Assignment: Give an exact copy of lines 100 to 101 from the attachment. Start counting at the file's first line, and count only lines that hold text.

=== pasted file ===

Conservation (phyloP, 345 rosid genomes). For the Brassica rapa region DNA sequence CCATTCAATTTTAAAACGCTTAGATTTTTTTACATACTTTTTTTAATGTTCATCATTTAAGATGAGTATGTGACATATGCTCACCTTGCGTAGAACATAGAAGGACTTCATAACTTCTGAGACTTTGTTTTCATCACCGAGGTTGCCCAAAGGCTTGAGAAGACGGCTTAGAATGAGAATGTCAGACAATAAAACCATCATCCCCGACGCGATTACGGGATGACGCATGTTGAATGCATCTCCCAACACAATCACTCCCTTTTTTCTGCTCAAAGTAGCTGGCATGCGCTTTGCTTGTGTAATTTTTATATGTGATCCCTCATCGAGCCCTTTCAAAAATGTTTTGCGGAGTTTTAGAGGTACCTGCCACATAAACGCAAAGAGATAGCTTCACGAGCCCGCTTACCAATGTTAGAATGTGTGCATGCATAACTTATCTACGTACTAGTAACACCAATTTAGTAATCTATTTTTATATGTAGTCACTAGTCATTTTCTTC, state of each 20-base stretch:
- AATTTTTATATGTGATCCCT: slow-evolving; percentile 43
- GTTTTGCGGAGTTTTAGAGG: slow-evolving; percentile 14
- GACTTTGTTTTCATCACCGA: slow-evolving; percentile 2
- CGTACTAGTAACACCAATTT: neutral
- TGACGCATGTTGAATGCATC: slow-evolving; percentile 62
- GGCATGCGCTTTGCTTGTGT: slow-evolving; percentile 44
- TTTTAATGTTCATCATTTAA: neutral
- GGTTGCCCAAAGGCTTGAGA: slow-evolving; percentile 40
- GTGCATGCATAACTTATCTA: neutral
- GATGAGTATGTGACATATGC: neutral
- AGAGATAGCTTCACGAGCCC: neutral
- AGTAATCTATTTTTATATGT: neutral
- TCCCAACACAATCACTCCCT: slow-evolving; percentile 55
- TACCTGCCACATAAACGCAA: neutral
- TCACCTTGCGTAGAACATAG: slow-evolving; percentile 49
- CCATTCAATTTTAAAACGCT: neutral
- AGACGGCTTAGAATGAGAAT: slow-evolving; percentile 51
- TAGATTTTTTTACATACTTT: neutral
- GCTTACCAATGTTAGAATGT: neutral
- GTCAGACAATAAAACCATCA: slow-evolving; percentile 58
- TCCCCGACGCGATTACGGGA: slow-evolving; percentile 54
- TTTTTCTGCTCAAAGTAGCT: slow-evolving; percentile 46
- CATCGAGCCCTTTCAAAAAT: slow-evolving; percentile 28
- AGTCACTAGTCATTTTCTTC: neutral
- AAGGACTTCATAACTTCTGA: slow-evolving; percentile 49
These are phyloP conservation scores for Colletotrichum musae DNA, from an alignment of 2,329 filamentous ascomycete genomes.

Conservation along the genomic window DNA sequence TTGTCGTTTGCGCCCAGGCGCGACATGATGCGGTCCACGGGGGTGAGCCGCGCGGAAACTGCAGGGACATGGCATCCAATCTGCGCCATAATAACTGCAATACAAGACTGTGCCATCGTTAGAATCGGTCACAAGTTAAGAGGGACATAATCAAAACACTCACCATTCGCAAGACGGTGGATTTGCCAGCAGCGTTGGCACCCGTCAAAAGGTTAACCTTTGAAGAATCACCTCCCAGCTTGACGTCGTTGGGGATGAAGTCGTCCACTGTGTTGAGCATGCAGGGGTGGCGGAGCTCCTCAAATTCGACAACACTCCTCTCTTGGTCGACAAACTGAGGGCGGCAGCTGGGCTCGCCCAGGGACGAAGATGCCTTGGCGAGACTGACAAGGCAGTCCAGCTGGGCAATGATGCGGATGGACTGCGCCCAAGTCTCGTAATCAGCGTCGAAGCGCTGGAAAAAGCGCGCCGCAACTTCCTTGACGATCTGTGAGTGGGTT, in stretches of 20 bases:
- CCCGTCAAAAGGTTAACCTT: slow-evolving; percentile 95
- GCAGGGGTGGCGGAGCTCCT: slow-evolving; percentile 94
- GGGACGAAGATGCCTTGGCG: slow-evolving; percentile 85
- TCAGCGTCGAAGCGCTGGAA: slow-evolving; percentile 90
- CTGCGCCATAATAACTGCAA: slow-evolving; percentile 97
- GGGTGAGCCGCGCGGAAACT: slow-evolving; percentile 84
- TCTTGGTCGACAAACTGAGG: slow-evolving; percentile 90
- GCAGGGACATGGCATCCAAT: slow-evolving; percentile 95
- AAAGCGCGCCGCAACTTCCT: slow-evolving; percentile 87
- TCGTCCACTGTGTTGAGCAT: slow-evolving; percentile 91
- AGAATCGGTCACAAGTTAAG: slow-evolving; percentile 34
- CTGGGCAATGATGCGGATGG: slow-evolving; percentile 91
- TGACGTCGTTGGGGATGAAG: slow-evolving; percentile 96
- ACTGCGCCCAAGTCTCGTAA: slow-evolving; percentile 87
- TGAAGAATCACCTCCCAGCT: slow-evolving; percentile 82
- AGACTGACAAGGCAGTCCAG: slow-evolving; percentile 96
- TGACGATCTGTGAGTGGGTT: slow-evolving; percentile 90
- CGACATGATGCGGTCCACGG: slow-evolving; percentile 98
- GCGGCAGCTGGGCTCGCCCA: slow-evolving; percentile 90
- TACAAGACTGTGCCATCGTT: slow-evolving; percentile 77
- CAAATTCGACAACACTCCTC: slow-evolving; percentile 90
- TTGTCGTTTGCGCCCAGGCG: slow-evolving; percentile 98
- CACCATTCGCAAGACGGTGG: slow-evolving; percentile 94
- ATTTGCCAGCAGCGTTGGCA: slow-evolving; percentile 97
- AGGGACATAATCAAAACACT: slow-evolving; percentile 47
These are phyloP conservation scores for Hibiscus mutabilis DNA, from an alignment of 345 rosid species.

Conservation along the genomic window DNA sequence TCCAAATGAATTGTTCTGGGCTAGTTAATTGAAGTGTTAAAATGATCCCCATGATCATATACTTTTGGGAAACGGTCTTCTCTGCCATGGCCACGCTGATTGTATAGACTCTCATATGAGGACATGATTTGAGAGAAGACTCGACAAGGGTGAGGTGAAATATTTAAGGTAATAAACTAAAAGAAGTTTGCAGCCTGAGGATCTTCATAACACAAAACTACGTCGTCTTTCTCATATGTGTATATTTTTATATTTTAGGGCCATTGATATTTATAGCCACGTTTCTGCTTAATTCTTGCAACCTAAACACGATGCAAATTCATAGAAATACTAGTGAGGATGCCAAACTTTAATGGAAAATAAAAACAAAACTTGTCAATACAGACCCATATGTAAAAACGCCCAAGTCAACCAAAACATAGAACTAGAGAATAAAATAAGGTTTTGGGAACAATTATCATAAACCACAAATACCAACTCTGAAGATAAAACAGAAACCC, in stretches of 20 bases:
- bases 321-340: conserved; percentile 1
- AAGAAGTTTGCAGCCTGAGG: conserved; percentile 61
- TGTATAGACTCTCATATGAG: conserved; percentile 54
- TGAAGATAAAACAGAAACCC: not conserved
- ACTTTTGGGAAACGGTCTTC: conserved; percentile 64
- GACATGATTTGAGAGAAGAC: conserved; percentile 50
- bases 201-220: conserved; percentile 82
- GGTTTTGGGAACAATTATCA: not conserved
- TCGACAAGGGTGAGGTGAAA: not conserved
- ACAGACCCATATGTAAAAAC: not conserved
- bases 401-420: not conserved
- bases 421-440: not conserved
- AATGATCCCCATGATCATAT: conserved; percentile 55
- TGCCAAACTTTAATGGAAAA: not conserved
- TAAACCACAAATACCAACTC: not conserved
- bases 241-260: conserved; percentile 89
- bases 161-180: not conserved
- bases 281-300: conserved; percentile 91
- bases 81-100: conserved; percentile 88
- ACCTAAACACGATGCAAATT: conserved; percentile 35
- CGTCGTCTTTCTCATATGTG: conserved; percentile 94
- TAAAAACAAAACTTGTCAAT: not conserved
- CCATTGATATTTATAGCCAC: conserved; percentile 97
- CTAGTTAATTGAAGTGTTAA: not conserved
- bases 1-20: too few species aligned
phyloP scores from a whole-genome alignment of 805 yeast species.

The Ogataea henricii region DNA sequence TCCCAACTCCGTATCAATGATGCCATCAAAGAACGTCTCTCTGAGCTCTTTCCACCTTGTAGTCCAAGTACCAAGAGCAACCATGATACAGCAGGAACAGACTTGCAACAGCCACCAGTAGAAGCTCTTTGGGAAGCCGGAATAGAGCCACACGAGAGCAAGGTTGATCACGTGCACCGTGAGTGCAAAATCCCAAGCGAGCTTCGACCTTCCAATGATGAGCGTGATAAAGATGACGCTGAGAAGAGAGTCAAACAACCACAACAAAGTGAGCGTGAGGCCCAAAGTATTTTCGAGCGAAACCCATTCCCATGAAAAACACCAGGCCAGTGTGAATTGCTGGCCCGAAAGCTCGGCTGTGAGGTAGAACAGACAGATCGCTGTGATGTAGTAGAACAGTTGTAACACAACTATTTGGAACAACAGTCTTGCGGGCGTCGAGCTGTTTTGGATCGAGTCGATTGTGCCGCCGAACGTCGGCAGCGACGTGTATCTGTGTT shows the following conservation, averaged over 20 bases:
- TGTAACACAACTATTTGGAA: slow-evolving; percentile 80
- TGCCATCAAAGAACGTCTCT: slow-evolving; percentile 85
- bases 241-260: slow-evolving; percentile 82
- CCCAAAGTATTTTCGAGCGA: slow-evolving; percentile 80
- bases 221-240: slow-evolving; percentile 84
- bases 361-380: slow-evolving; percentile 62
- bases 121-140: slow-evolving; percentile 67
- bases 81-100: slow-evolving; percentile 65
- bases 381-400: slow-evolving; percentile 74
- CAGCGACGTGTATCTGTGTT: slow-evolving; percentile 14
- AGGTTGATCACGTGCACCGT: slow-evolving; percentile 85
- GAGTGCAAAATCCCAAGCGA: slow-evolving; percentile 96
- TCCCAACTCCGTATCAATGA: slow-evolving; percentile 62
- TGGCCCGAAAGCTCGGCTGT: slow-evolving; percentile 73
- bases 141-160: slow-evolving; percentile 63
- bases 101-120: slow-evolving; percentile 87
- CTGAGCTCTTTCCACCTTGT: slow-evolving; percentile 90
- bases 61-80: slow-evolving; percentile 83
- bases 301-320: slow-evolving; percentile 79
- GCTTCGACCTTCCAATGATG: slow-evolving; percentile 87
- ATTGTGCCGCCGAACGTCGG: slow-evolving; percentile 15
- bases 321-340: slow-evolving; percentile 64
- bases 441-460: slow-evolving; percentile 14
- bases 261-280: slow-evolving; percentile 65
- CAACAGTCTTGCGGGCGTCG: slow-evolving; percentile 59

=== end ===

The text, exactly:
- bases 61-80: slow-evolving; percentile 83
- bases 301-320: slow-evolving; percentile 79